rare condition during more that month now. Very often, we were chocked by the
falling ash and heavy smoke, with almost zero visibility. I decided to fly as
far west as I could to see where the smoke is coming from. I flew to Savona
which was the last place west of the airport which was still open to general
aviation. The rest was open just for the forest fighting aircrafts. I could see
no smoke anywhere from my 6,500' elevation, which was very good news. The fires
are far away from the Kamloops.
I took off at 7am west into no wind. I was
following the south shore of the Kamloops Lake where I was met with some serious
turbulence. I had to admit that I lost my turbulence practice and tolerance,
because my previous flights were very smooth. I was surprised and contemplating
to turn back, because it did not feel like fun flight. I figured that I was
caught in downdraft of south wind rolling over the mountains from my left side
(south). I braved it and eventually I relaxed and tried to enjoy it.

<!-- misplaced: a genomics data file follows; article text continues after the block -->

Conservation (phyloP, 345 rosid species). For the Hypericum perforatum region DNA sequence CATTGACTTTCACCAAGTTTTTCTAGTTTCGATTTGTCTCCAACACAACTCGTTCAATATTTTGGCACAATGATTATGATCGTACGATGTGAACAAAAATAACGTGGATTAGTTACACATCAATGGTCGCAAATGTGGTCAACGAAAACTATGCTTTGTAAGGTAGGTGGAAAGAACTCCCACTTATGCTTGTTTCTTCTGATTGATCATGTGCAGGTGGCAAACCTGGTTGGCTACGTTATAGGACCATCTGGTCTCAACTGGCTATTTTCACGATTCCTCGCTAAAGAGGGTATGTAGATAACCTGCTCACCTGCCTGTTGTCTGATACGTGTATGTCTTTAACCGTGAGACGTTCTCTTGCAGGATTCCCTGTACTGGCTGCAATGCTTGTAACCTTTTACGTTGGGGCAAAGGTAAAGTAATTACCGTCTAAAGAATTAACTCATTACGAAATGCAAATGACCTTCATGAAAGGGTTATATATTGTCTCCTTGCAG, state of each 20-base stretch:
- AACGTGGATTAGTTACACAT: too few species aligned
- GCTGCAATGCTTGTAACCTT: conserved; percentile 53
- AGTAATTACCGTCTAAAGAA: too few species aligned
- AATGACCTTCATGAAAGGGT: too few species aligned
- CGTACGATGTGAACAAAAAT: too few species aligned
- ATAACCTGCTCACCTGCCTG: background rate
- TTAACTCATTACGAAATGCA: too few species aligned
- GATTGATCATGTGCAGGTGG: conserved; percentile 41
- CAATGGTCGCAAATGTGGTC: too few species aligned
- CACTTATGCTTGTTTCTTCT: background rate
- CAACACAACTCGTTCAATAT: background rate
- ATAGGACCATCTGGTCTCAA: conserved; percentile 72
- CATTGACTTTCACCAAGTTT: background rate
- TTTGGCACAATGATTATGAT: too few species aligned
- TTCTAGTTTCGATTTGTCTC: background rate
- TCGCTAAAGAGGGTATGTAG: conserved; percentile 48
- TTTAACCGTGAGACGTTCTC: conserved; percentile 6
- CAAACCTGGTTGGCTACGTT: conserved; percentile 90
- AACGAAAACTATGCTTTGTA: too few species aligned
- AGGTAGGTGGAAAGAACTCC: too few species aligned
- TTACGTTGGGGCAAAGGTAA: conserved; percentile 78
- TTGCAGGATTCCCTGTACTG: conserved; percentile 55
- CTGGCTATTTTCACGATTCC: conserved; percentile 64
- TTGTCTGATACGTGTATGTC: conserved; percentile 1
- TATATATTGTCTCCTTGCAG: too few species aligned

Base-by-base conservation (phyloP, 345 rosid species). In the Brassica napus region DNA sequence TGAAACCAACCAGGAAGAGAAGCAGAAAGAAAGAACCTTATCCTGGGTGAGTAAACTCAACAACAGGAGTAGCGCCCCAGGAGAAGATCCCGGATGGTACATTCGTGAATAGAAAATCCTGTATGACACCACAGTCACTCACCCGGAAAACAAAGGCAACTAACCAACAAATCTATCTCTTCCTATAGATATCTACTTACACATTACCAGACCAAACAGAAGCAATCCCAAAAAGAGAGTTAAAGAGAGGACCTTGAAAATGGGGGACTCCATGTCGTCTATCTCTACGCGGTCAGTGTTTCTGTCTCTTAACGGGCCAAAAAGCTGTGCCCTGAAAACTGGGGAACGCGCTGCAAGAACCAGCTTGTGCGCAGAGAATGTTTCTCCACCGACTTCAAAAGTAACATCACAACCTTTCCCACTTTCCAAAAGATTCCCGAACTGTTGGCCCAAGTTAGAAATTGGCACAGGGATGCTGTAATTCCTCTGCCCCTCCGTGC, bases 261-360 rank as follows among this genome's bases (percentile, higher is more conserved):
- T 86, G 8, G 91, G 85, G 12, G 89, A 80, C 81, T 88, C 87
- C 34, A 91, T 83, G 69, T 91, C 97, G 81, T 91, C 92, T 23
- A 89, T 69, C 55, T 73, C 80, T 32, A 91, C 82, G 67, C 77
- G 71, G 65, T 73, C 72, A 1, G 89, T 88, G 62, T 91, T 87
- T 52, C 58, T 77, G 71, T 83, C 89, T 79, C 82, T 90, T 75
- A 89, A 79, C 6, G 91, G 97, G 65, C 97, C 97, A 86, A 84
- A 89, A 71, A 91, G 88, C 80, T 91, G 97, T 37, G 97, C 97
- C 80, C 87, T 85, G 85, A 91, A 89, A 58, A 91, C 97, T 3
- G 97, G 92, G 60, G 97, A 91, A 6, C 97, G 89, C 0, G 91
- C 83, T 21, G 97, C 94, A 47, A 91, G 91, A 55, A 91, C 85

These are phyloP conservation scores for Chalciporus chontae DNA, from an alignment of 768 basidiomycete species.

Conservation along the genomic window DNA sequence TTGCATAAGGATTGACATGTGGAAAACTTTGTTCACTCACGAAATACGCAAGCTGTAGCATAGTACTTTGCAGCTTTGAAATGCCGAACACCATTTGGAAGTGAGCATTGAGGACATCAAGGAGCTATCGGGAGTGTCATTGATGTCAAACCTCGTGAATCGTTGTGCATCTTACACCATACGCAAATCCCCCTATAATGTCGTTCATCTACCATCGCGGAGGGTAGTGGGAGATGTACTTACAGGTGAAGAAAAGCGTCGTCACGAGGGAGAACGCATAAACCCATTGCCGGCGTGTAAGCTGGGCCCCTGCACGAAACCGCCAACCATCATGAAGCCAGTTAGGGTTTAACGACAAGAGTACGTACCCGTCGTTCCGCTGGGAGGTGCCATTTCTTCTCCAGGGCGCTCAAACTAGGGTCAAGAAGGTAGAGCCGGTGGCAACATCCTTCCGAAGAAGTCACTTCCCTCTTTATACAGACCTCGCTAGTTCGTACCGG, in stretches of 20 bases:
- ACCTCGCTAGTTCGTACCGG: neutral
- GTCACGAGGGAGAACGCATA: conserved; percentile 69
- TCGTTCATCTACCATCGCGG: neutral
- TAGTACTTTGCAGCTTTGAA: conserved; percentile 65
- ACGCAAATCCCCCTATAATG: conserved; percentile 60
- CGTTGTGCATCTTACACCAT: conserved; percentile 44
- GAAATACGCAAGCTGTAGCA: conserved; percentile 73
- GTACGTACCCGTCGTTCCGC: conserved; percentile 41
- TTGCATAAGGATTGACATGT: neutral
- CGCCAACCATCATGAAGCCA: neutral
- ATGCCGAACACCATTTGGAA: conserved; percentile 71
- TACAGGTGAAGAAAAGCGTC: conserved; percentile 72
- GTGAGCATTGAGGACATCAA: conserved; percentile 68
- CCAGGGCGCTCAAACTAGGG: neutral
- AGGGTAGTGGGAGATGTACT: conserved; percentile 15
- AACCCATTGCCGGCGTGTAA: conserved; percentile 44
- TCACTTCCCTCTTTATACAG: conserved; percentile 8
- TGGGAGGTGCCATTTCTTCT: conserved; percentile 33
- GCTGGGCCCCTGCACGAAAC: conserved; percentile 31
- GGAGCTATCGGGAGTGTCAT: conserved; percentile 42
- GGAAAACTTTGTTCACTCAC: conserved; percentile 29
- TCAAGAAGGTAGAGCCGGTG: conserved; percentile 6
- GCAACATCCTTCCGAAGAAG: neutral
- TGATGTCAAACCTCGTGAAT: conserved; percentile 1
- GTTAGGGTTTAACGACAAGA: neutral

I was pushed by some serious tail wind at 45
km/h (~29 MPH) with my ground speed of 145 km/h (90 MPH) on the way back. There
was no wind when I arrived to the Kamloops airport area.
I flew several times around the ever
increasing sand bars (summer low water level in the river). Visited downtown,
with some heat turbulence ride.
I stopped at the airport fire prevention
aircraft base for selfies and pictures of the water tanker aircrafts. Overall,
it was good day for me.
171. Flying in Kamloops in Very Smoky Sky,
Aug 12, 2017
We lost our mountains for about 2 weeks to
numerous forest fires in our province. Visibility and air quality was extremely
poor to dangerous. Airport was closed for several days, because of very dense
Finally, there was some hope. The mountains
started to appear around us again and I was hoping that it would be much clearer
higher up. Unfortunately, I was wrong. The visibility and smoke smell was
getting worse further east and higher I flew. I had to change my plan from cross
country to just low flying around the airport. It was good flight with very
smooth air, so nothing, video exciting happened during this flight. The water
level in our rivers is low so I could fly again above the growing and ever
changing sand bars.